Cai is an energetic, kind-eyed man whose prolific career spans from his youth painting alongside his father (a traditional Chinese calligraphist) during China’s Cultural Revolution to his recent life as an art star, traveling almost weekly to mount museum exhibitions and orchestrate explosion events the world over. But while Sky Ladder gives a well-rounded glimpse into the trajectory of Cai’s artmaking, its Oscar-winning director, Kevin Macdonald (of The Last King of Scotland and Marley), and producers, Wendi Murdoch (who also serves on Artsy’s board), Fisher Stevens, and Hugo Shong, were more interested in exploring what makes the man tick.
“Though they might know my work, many people don’t know me,” Cai explains. “The film shows my past and how I function—things a lot of people don’t want to admit, or don’t want to show.” Cai is referring in particular to his relationship to China, the country where he was raised, where he’s realized many of his most ambitious projects, and where much of his family still lives. In the past 10 years, he’s worked with the country’s government on two major projects: the firework displays for the Beijing Olympics as well as those for the 2014 Asia-Pacific Economic Conference (APEC). In each instance, he has received flack from a number of critics who regard his involvement as an agent of the Communist Party’s propagandistic tactics.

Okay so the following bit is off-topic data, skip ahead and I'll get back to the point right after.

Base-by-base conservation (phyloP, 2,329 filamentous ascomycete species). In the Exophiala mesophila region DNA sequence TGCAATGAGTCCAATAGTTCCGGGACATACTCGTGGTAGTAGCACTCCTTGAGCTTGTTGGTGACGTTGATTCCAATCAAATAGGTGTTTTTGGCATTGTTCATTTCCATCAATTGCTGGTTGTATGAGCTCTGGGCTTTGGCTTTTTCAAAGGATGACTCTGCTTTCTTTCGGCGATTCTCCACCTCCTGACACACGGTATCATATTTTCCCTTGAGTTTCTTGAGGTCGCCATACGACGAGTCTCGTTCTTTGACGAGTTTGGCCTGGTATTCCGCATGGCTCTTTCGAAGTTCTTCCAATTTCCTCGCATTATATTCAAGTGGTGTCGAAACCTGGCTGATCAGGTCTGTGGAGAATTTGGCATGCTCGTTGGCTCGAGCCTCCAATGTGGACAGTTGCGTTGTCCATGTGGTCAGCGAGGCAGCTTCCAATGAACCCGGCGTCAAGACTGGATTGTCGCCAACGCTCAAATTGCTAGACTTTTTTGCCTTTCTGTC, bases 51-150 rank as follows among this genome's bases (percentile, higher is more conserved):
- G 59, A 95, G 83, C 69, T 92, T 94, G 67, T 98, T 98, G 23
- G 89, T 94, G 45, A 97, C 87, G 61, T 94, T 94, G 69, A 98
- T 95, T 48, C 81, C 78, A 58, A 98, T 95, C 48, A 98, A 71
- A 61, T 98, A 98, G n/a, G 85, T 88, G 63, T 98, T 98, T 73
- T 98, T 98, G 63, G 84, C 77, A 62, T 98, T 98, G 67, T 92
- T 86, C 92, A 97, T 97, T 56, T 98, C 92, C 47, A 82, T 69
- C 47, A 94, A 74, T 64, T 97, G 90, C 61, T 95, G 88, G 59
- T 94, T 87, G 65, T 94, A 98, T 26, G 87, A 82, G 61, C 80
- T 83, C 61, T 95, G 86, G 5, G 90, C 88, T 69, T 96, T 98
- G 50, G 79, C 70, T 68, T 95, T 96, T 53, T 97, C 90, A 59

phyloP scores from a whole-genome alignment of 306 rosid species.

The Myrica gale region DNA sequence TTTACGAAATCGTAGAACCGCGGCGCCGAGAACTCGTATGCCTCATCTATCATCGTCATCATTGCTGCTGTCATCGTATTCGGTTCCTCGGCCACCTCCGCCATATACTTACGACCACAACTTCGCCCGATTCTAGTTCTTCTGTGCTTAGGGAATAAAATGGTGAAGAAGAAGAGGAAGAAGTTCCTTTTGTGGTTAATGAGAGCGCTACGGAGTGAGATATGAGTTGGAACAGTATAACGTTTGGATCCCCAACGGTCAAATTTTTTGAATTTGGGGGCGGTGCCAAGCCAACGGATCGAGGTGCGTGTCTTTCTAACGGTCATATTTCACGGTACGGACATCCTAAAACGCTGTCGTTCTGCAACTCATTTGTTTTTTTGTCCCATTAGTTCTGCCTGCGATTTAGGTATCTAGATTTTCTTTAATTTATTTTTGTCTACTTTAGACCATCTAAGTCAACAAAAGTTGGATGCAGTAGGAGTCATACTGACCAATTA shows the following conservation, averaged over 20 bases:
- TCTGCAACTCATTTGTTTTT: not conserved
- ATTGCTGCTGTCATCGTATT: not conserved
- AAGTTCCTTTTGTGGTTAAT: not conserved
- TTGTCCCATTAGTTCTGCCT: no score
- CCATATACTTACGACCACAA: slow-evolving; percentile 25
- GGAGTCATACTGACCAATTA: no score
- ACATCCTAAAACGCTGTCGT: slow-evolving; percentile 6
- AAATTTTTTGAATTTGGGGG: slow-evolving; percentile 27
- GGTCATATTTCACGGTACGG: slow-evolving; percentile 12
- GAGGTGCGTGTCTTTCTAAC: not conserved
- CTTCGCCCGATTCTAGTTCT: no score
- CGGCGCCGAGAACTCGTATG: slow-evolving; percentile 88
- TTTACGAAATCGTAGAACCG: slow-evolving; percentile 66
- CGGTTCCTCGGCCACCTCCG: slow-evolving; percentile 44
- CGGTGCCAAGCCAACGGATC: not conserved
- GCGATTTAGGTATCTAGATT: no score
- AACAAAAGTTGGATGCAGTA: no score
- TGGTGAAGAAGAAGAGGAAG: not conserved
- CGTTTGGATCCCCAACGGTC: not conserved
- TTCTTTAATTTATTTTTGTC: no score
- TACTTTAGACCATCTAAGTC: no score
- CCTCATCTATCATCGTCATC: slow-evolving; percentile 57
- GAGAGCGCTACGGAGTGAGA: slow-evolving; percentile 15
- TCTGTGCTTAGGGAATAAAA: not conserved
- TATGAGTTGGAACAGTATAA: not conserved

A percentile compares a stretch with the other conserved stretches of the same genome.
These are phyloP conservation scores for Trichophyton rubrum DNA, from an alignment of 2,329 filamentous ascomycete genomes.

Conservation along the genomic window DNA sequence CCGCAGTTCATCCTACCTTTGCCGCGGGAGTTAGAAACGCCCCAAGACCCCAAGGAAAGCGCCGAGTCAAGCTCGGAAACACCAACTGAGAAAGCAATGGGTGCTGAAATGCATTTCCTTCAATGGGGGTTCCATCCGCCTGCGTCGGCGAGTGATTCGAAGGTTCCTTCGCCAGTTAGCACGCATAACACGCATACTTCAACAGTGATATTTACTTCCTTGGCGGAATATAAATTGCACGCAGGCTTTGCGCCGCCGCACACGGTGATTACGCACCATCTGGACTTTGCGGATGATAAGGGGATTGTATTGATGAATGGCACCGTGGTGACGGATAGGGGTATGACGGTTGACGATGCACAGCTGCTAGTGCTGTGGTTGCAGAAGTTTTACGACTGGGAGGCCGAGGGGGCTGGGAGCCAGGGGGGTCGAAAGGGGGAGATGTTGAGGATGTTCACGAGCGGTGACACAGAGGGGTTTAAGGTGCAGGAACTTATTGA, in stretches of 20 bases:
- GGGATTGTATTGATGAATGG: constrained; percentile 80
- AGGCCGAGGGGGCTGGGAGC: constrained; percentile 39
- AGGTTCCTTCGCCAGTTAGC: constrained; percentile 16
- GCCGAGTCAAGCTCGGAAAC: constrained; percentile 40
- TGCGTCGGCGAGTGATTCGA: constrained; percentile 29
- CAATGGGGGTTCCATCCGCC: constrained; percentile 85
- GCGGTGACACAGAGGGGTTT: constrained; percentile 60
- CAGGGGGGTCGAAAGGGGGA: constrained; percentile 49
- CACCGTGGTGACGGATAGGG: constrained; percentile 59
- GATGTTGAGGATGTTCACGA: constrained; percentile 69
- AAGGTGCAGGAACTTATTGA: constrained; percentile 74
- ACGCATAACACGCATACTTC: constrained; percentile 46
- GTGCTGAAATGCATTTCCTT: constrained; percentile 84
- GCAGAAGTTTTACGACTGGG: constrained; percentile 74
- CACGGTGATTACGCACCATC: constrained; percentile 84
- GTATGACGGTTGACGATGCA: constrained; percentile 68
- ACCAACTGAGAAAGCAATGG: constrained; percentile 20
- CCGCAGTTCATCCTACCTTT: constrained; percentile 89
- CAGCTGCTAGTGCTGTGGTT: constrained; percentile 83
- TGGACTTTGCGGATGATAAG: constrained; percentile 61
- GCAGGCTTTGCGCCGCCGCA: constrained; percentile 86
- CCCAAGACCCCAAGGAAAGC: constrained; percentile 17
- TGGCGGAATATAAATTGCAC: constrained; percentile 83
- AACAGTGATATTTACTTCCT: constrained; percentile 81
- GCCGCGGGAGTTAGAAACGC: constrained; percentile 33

“The audience often only looks at the end result and judges whether it’s a success or a failure; they question why, on the surface, I wanted to work with the Chinese government. But this perspective lacks an understanding of the very deep, personal, emotional attachment I have with the land,” Cai explains. “The film didn’t try to avoid any of those conflicts. And as an artist, you inevitably have different conflicts with the world, with the country in which you’re working, with history—it’s unavoidable. But this is life, this is the truth.”